Okay I need to show this using calculus and mean value theorem.

My try :

Let $D$ be a convex and compact set in $R^2$ Now let $R$ be a compact closed rectangle such that $D \subset R$. Draw two lines parallel to the axis such that $D$ is now composed of four subsets name them $R_1 \cup R_2 \cup R_3 \cup R_4 = D $

Okay now create these functions :

$$F(p)= 1 \ if\ p\epsilon R_1 \\ =0 \ else\\\\G(p)= 1 \ if\ p\epsilon R_2 \\ =0 \ else \\\\ H(p)= 1 \ if\ p\epsilon R_3 \\ =0 \ else \\\\ T(p)= 1 \ if\ p\epsilon R_4 \\ =0 \ else$$

Then we have $$\int\int_{R}F(p)+\int\int_{R}G(p)+\int\int_{R}H(p)+\int\int_{R}T(p)=A(D)$$

$A(D)$ denotes the area of this compact convex set $D$

Now since $$\int\int_{R}F(p)= A(R_1)=\sum_{R_{ij}: \bigcup R_{ij}=R_1} A(R_{ij})$$

We can say that $\exists R_{ij}: \bigcup R_{ij}=R_1$ such that $$\sum_{R_{ij}: \bigcup R_{ij}=R_1} A(R_{ij})> \frac{A(D)}{4}$$$

Also $\exists R_{ij}: \bigcup R_{ij}=R_1$ such that $$\sum_{R_{ij}: \bigcup R_{ij}=R_1} A(R_{ij}) < \frac{A(D)}{4}$$$

Then by the intermediate value theorem $\exists R_{ij}: \bigcup R_{ij}=R_1$ such that $$\sum_{R_{ij}: \bigcup R_{ij}=R_1} A(R_{ij}) = \frac{A(D)}{4}$$$

Then we can find $R_{ij}$ which form the $R_1$ such so that above is the case.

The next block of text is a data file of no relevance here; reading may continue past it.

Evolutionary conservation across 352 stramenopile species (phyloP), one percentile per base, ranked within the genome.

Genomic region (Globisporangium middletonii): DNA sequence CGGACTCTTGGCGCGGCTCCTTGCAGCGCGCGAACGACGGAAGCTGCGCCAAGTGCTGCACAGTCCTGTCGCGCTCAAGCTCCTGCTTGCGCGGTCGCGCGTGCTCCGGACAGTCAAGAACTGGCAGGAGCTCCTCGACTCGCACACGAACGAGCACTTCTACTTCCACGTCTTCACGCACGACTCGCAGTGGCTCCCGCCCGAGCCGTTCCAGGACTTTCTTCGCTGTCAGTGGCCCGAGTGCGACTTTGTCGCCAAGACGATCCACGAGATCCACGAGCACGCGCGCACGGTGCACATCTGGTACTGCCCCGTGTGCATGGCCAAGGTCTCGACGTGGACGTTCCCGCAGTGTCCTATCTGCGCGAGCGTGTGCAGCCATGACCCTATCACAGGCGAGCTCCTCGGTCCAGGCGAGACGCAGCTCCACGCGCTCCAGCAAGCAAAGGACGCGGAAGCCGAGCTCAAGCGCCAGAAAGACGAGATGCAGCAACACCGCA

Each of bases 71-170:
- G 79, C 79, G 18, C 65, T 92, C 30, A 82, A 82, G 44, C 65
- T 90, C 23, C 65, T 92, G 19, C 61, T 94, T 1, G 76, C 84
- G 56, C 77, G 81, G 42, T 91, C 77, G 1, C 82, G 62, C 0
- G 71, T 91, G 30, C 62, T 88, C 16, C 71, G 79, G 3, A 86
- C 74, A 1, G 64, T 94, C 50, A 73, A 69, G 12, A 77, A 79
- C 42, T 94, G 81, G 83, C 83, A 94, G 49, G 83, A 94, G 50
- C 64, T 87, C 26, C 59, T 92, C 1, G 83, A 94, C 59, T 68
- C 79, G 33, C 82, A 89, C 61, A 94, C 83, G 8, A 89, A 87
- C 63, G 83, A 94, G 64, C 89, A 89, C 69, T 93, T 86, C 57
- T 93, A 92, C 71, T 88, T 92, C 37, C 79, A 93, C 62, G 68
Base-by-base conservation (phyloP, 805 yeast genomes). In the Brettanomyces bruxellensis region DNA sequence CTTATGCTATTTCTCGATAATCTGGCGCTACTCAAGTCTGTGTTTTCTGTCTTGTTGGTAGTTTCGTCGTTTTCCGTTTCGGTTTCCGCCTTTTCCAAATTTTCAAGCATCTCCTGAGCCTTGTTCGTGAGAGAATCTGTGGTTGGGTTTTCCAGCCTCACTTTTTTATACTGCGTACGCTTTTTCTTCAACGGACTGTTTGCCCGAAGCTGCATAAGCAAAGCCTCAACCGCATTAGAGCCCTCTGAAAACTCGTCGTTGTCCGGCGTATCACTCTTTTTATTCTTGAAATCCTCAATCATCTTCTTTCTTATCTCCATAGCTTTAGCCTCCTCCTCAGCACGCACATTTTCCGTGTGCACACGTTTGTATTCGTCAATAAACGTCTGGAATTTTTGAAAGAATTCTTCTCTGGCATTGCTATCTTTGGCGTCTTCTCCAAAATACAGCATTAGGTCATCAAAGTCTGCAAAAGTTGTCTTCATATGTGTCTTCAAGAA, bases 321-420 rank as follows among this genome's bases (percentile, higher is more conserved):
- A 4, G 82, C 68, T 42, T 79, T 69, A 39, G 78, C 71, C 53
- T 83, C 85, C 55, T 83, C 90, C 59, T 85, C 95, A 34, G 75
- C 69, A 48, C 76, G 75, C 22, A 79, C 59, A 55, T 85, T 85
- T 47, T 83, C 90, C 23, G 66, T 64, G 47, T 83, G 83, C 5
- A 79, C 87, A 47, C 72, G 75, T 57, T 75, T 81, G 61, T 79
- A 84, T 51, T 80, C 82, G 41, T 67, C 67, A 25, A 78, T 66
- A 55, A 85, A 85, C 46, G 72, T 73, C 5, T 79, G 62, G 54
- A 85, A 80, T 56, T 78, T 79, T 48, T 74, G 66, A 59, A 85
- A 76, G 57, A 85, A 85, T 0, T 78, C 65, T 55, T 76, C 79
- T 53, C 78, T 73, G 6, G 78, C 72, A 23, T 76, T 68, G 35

I can apply the same procedure to other functions. What do you think about this approach? Is it correct/incorrect what kind of correction does it need?

  • $\begingroup$ Where have you used convexity? $\endgroup$ – copper.hat Dec 5 '16 at 18:17
  • $\begingroup$ Used convexity in assuming that those areas of each subsets are the sums of the areas of rectangles $\endgroup$ – Xenidia Dec 5 '16 at 18:18
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    $\begingroup$ @Xenidia: But in general you can't choose the lines parallel to the axis, as copper.hat's example shows. $\endgroup$ – Dominik Dec 5 '16 at 18:25
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    $\begingroup$ @Xenidia: You are missing my point. Since your approach has fixed axes, it cannot work. Also, I don't understand what you are doing above. What continuous function are you applying the mean value theorem to? $\endgroup$ – copper.hat Dec 5 '16 at 18:30
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    $\begingroup$ Sorry, your approach & responses are too vague for me to understand. $\endgroup$ – copper.hat Dec 5 '16 at 18:35

Let me sketch the proof (it is going to be relatively brief, so a lot of details need to be checked...).

Say $S$ is your compact convex set in the plane, take a huge circle that contains $S$. Fix a point on the circle, and let $D_p$ be the corresponding diameter of $C$. A simple exercise shows that we can find a line $L_p$ parallel to $D_p$ and cutting $S$ in two pieces of the same area, and similarly we can find a line $L_p'$ orthogonal to $D_p$ and cutting $S$ in two pieces of the same area. These two lines $L_p$ and $L_p'$ determine a division of $S$ into $4$ pieces (number them say counterclockwise) $S_1(p)$, ... , $S_4(p)$ and it is clear that $S_1(p)$ and $S_3(p)$ have the same area, and similarly for $S_2(p)$ and $S_4(p)$. So we just need to ensure that there is a point $P$ on the circle $C$ for which $S_1(p)$ and $S_2(p)$ have the same area. Now study the continuous function given by$$A(p) := \text{area}(S_1(p)) - \text{area}(S_2(p))$$and apply the intermediate value theorem (it is easy to find two points $p$, $p'$ such that $A(p) = -A(p')$).


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